One of my main worries when picking up this game for review was how I would react to its graphics. I bounced off Dynasty Warriors 9 when it released a few years ago because it literally gave me a headache looking at it. I had a few attempts but with only a few hours of playtime I simply had to put it down and walk away. So, I did not get a chance to really form a solid opinion about the revamped combat system or the switch to the open world of DW9. So, I am pleased that I have not had the same reaction to Dynasty Warriors 9 Empires.
While that is obviously an improvement already, there is plenty of room for more. The environments, particularly the natural environments, leave a lot to be desired. The trees and foliage look lacklustre and large swathes of the landscapes are quite brown and one note. Very few are particularly memorable, which means touring “scenic spots” with other characters, during cutscene events or while on a stroll, feels like the game is accidentally highlighting its own flaws. There is also a fairly obvious amount of pop-in which is quite immersion breaking at times. The highlight on the graphics front though, is the character designs. Omega Force now has a cast of 90 “Dynasty Warriors” who each have a unique look. That is quite a few and it is a testament to them that each of these officers not only looks unique but looks good as well. There’s a lot of great detail included in their outfits and their faces are expressive and suit their characteristics.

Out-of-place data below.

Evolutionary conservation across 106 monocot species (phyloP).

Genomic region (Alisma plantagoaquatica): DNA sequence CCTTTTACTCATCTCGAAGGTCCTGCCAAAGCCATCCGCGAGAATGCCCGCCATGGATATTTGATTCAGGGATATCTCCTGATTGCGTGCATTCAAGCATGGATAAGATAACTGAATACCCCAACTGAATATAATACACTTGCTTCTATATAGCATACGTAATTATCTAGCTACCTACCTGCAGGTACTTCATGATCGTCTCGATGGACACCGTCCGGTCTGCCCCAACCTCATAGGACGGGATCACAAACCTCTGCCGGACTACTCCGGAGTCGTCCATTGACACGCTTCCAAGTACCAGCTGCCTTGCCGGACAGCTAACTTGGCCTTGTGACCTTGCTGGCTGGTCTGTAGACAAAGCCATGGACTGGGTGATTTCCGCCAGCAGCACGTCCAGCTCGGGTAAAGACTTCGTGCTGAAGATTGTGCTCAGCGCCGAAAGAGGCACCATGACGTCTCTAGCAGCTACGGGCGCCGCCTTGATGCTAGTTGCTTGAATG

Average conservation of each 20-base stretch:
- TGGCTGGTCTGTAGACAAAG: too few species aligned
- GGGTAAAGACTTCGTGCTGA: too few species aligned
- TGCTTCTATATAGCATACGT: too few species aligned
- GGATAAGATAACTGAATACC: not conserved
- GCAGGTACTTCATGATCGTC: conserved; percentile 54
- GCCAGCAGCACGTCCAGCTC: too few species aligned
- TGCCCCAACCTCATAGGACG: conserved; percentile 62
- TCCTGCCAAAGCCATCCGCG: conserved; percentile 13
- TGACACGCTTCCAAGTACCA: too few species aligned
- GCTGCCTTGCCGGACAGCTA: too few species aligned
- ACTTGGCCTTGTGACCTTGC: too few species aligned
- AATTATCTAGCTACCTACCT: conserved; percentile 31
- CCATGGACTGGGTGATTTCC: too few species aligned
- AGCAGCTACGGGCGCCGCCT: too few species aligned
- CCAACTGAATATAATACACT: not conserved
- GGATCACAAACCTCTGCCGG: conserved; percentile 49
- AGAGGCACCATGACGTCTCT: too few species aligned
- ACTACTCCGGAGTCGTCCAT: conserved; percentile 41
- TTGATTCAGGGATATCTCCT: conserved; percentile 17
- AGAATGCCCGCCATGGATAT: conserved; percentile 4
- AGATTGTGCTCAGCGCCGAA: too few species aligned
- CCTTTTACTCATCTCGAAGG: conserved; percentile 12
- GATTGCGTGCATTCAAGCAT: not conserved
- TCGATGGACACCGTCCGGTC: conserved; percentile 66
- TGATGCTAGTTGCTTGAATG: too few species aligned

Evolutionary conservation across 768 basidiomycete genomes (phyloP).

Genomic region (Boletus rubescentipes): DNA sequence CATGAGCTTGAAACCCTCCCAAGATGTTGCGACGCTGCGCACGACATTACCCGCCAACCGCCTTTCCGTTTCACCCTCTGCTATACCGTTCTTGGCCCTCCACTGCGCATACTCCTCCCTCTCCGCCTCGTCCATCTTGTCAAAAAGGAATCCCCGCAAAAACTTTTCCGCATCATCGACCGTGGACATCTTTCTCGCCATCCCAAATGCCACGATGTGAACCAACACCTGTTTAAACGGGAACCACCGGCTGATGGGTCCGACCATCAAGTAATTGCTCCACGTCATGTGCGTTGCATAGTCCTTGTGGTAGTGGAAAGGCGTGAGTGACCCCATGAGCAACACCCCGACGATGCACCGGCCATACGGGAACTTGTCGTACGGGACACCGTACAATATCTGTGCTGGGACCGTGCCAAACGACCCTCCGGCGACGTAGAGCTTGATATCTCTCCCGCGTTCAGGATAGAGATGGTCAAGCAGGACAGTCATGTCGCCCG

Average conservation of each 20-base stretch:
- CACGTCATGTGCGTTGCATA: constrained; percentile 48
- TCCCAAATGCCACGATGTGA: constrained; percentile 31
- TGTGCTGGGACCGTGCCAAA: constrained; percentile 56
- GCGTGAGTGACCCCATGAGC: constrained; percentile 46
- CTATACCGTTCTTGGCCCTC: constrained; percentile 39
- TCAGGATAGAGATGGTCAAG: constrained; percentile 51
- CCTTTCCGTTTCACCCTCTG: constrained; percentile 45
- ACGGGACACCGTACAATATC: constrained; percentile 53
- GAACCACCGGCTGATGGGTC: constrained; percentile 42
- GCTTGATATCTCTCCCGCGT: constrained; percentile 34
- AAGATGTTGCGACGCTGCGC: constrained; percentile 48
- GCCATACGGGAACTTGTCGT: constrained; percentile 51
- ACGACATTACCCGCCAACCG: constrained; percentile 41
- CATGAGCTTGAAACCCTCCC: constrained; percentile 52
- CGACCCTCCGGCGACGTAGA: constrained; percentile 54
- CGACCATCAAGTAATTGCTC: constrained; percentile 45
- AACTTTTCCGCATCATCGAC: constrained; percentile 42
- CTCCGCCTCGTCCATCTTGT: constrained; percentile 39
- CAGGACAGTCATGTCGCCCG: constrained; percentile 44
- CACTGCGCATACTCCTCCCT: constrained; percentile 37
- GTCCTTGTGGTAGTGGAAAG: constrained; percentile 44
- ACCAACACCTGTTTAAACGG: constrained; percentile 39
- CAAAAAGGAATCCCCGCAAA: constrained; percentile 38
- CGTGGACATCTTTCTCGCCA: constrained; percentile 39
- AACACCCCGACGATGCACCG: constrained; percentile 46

Having 90 unique officers, in addition to the myriad of generic ones, leads to another big undertaking; they all have to be armed. There are some great weapons from across the franchise’s history and many, but not all, appear in this instalment. Many characters are practically synonymous with their signature weapon while others have gone through quite a few different ones over the years. It would be great if all 90 officers had a unique weapon but I think it is clear that that is unfeasible, at least for now. I would like that to be a main goal for the series moving forward – for each unique character to have a unique weapon and moveset – though I understand what a tall order that is. So, some officers share weapons and move-sets but the key thing is whether or not they are fun to use. Which they are, very much so. There is a good amount of variety between the weapons in terms of speed and range. You have your more traditional swords and spears going up against fans that wash the battlefield with fire. Big axes going up against heavy clubs and lighter, more nimble weapons like the dual fans or throwing knives.
All of that is barely scratching the surface too. The game is a veritable treasure trove of weaponry to master. This pairs well with the revamped combat system of flow and trigger attacks. Now that I have had a chance to spend some time with it and get used to the beats of its combat. Particularly once I had learned when to utilise the trigger attacks to keep my flow going for longer. I can say that I really like it. Once you find that rhythm, especially when you find a weapon whose moveset you have a real affinity for as a player, you really do feel like a “True Warrior of the Three Kingdoms”. Easily capable of tackling a thousand foes alone. Though, it must be said, I do find that my health bar is a bit more fragile than I usually realise. I had a similar issue with Samurai Warriors 5 where I found that I often did not realise how much damage my character was receiving while engaged in battle. Both games appear to be tuned towards preserving the player characters flow and having interruptions to it be rarer occurrences. I am not keen on that aspect of it, as frustrating as it is, I would rather know when an enemy has landed some successful attacks on me. However, clearly I also need to pay closer attention to my health bar.